The results of the present study showing that RVEF is an independent predictor of mortality are in agreement with the results of several previous studies (21–28). One of the major determinants of right ventricular systolic function is pulmonary artery pressure (28). In the context of the results of the present study, this is important, because it is likely that patients with sleep apnea and nocturnal desaturation had more severe pulmonary arterial hypertension (sustained or intermittent), which could have resulted in further impairment in right ventricular function. We also found that low diastolic blood pressure was a predicator of poor survival. This is consistent with the results of the Framingham study (29) showing that from 60 years on diastolic blood pressure negatively correlated with coronary heart disease and mortality. Because diastolic blood pressure is a major determinant of coronary blood flow, a low diastolic pressure could result in myocardial ischemia particularly during sleep. Normally during non–rapid-eye-movement sleep, diastolic blood pressure decreases. This could be the main factor contributing to non-demand myocardial ischemia during sleep that has a nadir between 1:00 amand 3:00 am(30). We therefore suggest that low diastolic blood pressure in conjunction with apnea-induced desaturation might contribute to myocardial ischemia and perhaps also to nocturnal arrhythmias, because HF patients with CSA have more ventricular arrhythmias during sleep than those without CSA (2).
Previous studies (31–35) show that obstructive sleep apnea contributes to mortality. Therefore, it is not surprising that this study shows that, in patients with established HF, CSA also contributes to mortality.
Our study suffers from a number of limitations. Many other variables that might affect survival of HF patients were not available for analysis, and like most previous studies of sleep apnea in HF (8–13), only a few patients were taking beta blockers (when the study began, beta-blockers were not yet part of standard therapy). Beta-blockers, by improving cardiovascular function, might improve sleep apnea and survival, but studies to ascertain effect of CSA in patients with HF taking beta blockers are lacking. Another major limitation of the present study was lack of knowledge regarding use and compliance with supplemental nocturnal oxygen, which was recommended only for patients with AHI ≥15/h. Therefore we can’t be certain whether use of oxygen affected survival. However, because we found decreased median survival time of patients with higher AHI than lower AHI across various cutoff points (Fig. 2), our data suggest that sleep apnea by itself is a major predictor of survival in HF.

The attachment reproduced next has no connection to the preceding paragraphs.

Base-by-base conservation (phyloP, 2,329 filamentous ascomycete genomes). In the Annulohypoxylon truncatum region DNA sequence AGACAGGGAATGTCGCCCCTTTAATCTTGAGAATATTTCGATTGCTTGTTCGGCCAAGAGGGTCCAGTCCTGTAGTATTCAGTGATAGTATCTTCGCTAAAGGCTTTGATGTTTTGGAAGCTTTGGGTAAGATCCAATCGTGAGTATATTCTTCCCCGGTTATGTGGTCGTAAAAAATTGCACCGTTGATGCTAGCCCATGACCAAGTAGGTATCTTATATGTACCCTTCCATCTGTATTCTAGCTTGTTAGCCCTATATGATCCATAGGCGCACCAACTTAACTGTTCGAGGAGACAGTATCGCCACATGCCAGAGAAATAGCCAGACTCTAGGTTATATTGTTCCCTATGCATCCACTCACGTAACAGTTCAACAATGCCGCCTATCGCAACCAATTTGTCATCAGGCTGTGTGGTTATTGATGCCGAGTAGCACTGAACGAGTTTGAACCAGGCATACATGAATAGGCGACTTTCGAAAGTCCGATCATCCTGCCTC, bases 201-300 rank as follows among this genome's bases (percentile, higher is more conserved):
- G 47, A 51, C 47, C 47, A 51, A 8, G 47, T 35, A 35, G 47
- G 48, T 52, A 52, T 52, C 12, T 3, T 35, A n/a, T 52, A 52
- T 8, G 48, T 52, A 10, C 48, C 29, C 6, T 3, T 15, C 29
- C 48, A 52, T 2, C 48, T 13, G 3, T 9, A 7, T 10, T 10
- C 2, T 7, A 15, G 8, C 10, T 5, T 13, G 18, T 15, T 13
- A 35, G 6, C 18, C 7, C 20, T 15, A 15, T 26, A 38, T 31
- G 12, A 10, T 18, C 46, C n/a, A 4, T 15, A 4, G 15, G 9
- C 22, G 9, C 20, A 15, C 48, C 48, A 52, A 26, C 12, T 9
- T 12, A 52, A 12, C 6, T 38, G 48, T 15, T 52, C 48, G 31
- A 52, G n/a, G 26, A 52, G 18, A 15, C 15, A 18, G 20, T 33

The important question is whether the effective treatment of CSA is associated with improved survival. Therapeutic options (6,7) to treat CSA include nocturnal administration of supplemental nasal oxygen (36), theophylline (37), acetazolamide (38), and use of positive airway pressure devices (39,40). Among these, only continuous positive airway pressure (CPAP) has been tested for survival (39). This multicenter study (39) was prematurely terminated in part because of increased early mortality of patients in the CPAP arm. However, the high mortality might have been due to adverse hemodynamic effects of CPAP, particularly in those patients who were non-responsive to CPAP (41). Because CPAP results in increased intrathoracic pressure, it could decrease venous return, adversely affecting right ventricular stroke volume, causing hypotension, decreased coronary blood flow, and myocardial ischemia. Therefore, in some patients with HF, treatment with CPAP might further adversely affect central hemodynamic status. This is interesting in the context of the present study, because we found that right ventricular dysfunction and low diastolic blood pressure are predictors of poor survival patients. Other therapeutic modalities (6,7) such as supplemental oxygen that are devoid of adverse hemodynamic effects could improve survival, yet no long-term study has been done (42).
In summary, the results of this study show that presence of CSA is associated with poor survival in patients with systolic HF. This association remained strong after adjustments for a number of known pathophysiological factors that have generally been considered to be major predictors of poor survival in patients with systolic HF.
This work was supported by grants from the Merit Review Program.
- Abbreviations and Acronyms
- apnea-hypopnea index
- continuous positive airway pressure
- central sleep apnea
- Cheyne-Stokes breathing
- heart failure
- left ventricular ejection fraction
- right ventricular ejection fraction
- Received November 9, 2006.
- Revision received January 19, 2007.
- Accepted January 29, 2007.
- American College of Cardiology Foundation